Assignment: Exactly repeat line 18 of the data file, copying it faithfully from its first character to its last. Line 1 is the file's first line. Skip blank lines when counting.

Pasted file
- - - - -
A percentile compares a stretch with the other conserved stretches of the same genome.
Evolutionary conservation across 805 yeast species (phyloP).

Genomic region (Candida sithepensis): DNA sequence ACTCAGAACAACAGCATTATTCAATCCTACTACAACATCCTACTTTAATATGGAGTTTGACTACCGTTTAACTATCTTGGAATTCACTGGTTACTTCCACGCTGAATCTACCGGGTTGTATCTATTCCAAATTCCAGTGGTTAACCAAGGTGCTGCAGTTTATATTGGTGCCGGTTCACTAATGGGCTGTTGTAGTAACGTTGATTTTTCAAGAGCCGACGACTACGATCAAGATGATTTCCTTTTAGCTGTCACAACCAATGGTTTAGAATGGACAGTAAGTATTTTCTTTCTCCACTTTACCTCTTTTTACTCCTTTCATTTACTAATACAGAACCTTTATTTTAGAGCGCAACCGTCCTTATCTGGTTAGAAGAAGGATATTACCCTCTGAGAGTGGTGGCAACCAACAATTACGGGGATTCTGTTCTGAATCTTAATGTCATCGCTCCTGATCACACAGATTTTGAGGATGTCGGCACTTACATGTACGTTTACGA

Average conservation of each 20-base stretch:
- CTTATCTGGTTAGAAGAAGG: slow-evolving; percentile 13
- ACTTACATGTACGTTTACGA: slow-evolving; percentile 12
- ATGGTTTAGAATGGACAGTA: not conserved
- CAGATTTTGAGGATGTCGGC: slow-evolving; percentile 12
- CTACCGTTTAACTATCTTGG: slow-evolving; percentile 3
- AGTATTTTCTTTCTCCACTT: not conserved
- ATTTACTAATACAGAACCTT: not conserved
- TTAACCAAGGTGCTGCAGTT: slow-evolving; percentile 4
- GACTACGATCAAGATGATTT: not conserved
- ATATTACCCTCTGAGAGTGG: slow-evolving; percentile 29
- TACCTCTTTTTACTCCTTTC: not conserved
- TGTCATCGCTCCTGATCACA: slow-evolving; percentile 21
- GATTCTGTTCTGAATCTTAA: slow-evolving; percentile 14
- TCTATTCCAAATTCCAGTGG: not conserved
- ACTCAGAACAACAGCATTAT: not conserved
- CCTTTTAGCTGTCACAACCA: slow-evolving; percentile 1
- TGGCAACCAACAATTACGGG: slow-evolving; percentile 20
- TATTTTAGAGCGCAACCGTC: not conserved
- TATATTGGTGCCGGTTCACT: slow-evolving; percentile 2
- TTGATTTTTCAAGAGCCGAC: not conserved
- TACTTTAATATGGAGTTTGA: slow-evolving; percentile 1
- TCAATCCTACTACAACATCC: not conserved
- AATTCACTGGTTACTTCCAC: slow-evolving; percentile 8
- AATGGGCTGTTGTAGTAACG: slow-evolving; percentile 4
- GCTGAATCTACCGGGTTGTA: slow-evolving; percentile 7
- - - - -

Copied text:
- TCTATTCCAAATTCCAGTGG: not conserved